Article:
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Reporting obstructions (England and Wales)

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What's the best thing to do if you find your favourite bridleway or byway impassable because of a fallen tree, or a gate that wasn't there before? This guide explains the process.
Obstruction on bridleway
Obstruction on bridleway

Are obstructions illegal?

  • An obstruction which is an obstruction in law is illegal, but it can also be a criminal offence to cause an obstruction. Section 137 of the Highways Act 1980 (HA 1980) makes it an offence for anyone “willfully to obstruct the free passage along a highway”, unless they have a lawful authority or excuse.
  • A lawful authority covers ‘statutory undertakers’, such as gas or water companies, who are allowed to cause obstructions in the process of carrying out their work. There is no defence of ignorance of the existence of a right of way.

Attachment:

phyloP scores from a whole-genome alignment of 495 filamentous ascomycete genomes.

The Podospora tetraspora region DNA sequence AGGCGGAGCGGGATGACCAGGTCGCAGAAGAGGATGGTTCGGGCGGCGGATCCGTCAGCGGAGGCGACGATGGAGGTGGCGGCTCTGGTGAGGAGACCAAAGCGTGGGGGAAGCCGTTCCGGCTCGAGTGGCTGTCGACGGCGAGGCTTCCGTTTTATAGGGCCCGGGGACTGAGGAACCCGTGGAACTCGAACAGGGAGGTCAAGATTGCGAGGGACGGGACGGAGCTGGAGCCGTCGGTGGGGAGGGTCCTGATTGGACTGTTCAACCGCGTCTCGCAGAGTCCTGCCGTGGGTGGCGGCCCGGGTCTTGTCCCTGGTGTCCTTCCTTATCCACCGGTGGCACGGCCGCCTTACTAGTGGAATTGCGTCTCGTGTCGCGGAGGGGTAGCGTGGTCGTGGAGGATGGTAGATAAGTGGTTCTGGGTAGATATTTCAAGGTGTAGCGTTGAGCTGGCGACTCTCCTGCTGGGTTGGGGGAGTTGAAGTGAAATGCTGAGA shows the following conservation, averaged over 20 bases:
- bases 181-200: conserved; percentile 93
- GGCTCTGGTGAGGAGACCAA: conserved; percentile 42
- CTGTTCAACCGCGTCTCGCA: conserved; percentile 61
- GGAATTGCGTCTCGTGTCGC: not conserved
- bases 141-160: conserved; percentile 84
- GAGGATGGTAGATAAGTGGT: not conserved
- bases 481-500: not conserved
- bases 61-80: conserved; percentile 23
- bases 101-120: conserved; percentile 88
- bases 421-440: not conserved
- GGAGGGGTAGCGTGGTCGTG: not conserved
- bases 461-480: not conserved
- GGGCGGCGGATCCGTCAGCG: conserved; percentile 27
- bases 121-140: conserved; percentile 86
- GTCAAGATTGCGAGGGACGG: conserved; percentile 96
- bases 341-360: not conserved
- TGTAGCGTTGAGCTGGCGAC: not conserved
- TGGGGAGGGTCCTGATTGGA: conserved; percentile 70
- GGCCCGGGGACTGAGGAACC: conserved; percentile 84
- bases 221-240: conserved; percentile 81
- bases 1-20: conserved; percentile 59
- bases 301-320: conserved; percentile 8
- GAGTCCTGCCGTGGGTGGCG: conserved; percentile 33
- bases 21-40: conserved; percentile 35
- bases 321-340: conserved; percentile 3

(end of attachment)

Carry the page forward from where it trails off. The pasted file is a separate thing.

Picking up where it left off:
• An obstruction is an obstruction in law regardless of the type of way which it obstructs. A fallen log is equally obstructive whether it blocks a footpath, bridleway or restricted byway.
  • In certain circumstances farmers are permitted to plough over footpaths and bridleways that cross their land, but ploughing a byway or restricted byway is illegal. CTC's campaigns briefing on Bridleways, Restricted Byways and Cycle Tracks goes into this in more detail.

Penalties for obstructing the highway

The Countryside and Rights of Way Act 2000 (CRoW, sometimes referred to as CRWA) gave courts the power to order anyone convicted under Section 137 to remove the obstruction or face a second offence punishable by a fine up to certain amount, rising each day should the offender still refuse to comply. If the defendant is convicted of this second offence, the highway authority may remove the obstruction itself and recover costs from the offender.

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